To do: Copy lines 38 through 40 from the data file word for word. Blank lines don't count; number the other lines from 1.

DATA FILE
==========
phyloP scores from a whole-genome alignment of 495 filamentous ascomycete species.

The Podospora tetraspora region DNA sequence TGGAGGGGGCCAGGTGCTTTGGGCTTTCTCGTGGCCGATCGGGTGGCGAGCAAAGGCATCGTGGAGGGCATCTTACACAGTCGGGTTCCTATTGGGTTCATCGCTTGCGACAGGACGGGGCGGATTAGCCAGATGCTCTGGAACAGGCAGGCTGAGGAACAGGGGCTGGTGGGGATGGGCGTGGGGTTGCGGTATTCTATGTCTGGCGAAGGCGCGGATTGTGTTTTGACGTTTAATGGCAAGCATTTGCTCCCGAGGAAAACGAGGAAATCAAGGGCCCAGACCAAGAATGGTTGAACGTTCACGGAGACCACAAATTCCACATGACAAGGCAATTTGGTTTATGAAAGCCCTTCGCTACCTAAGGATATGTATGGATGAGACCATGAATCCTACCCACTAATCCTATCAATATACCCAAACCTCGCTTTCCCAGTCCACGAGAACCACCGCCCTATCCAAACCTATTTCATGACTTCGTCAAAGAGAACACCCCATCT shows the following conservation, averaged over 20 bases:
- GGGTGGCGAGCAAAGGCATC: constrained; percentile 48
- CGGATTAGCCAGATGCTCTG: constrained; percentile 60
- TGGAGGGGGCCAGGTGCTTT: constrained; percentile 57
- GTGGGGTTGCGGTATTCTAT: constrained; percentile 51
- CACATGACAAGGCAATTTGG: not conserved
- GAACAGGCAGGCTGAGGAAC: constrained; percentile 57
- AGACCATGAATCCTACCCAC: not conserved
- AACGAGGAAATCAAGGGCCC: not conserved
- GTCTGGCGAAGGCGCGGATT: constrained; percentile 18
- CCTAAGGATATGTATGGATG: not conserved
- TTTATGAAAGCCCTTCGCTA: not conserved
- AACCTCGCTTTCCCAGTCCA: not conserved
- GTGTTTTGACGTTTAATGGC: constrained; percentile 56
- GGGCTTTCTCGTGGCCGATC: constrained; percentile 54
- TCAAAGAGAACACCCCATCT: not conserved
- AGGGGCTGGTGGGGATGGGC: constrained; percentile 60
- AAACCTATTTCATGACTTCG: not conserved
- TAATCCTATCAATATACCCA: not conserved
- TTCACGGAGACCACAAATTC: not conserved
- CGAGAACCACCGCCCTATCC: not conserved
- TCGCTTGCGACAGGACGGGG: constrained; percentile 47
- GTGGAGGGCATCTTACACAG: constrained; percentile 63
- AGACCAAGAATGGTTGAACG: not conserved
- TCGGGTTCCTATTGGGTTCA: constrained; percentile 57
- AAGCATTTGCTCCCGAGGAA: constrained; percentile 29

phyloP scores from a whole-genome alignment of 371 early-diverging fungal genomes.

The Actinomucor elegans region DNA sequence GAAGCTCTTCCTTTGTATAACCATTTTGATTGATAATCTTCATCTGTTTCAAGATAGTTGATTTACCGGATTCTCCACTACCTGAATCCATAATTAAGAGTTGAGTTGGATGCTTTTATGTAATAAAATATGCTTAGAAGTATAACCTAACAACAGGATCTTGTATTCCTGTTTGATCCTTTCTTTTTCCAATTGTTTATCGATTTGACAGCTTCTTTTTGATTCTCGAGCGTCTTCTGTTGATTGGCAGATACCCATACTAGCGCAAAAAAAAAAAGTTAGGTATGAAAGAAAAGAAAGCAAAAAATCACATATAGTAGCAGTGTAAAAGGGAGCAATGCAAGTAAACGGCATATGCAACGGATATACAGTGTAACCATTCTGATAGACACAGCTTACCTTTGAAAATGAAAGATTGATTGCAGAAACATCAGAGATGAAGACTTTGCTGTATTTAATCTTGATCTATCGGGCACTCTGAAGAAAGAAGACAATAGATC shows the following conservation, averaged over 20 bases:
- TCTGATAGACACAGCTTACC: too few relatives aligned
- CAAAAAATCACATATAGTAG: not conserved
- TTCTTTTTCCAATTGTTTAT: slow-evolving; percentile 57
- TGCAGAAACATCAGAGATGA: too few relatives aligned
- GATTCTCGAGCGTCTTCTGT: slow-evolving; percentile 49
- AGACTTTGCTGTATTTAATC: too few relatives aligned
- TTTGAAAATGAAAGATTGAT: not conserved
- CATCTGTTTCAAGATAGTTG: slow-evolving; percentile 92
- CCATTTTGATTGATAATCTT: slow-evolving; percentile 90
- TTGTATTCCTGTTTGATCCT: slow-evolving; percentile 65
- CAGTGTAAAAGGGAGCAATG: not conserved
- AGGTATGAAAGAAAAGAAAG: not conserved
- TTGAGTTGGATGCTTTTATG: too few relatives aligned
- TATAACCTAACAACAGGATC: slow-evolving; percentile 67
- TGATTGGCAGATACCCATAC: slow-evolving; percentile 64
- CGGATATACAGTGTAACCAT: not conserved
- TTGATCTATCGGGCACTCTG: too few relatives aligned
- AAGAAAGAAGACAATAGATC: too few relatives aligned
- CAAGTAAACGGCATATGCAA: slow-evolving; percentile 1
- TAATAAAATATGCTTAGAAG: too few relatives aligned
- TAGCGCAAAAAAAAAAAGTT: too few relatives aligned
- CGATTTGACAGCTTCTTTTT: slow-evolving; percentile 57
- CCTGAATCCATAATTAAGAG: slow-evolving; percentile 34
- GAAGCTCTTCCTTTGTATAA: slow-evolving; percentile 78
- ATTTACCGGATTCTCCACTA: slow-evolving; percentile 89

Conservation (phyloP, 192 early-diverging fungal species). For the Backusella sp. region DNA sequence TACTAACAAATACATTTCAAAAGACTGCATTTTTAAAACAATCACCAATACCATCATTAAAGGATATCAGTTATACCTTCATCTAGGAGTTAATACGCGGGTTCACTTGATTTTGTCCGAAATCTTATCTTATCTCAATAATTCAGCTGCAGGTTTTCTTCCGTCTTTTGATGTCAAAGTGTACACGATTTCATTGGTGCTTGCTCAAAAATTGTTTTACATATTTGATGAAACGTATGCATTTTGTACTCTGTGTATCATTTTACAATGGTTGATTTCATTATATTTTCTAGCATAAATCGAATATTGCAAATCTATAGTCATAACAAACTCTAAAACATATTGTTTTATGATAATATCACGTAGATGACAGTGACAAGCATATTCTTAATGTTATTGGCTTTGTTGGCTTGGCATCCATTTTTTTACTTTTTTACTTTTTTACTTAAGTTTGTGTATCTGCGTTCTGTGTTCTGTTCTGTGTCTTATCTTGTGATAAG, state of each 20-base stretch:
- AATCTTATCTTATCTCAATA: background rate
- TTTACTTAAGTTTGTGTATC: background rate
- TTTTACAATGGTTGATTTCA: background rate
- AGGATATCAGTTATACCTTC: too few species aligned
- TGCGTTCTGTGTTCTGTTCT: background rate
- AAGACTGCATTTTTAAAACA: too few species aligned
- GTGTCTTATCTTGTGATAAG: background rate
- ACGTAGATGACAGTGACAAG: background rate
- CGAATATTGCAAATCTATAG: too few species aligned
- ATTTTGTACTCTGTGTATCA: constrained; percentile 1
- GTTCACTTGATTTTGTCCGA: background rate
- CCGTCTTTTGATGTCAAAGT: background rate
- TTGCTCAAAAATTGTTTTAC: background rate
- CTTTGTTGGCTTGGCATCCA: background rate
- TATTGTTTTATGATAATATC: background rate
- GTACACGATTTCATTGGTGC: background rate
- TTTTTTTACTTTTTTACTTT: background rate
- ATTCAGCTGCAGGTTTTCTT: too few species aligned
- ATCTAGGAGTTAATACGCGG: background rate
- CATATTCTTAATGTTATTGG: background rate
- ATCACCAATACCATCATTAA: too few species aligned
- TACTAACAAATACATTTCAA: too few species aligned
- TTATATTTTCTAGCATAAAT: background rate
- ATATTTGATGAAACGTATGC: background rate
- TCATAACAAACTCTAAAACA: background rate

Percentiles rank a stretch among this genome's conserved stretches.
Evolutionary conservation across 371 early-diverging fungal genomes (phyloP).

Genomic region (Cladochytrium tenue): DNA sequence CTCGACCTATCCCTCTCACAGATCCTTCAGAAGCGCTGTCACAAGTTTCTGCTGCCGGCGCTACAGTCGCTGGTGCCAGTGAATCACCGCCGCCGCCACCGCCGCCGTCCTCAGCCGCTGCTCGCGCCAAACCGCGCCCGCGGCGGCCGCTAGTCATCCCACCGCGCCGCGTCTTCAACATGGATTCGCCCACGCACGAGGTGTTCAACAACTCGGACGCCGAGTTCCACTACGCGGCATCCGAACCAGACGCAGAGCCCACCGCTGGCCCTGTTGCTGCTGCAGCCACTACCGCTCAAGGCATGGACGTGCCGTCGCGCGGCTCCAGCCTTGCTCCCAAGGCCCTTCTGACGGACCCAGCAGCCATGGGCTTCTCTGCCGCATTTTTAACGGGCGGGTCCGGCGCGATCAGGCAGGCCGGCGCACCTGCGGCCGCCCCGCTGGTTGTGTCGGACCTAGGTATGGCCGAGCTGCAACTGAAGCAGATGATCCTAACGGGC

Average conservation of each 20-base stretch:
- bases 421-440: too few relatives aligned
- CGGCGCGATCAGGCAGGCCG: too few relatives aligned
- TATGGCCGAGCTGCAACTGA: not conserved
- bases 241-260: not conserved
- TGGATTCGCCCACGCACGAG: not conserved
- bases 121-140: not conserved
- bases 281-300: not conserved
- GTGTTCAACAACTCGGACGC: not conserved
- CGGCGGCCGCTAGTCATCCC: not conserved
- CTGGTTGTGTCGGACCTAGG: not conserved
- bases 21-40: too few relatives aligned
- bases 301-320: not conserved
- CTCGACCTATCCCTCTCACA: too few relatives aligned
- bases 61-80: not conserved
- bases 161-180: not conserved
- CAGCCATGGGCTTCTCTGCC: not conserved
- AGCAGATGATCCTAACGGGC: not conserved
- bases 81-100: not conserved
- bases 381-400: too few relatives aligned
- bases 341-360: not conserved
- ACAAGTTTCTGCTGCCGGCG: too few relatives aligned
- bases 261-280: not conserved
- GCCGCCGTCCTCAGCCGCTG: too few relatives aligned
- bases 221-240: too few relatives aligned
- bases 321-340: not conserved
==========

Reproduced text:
- CCATTTTGATTGATAATCTT: slow-evolving; percentile 90
- TTGTATTCCTGTTTGATCCT: slow-evolving; percentile 65
- CAGTGTAAAAGGGAGCAATG: not conserved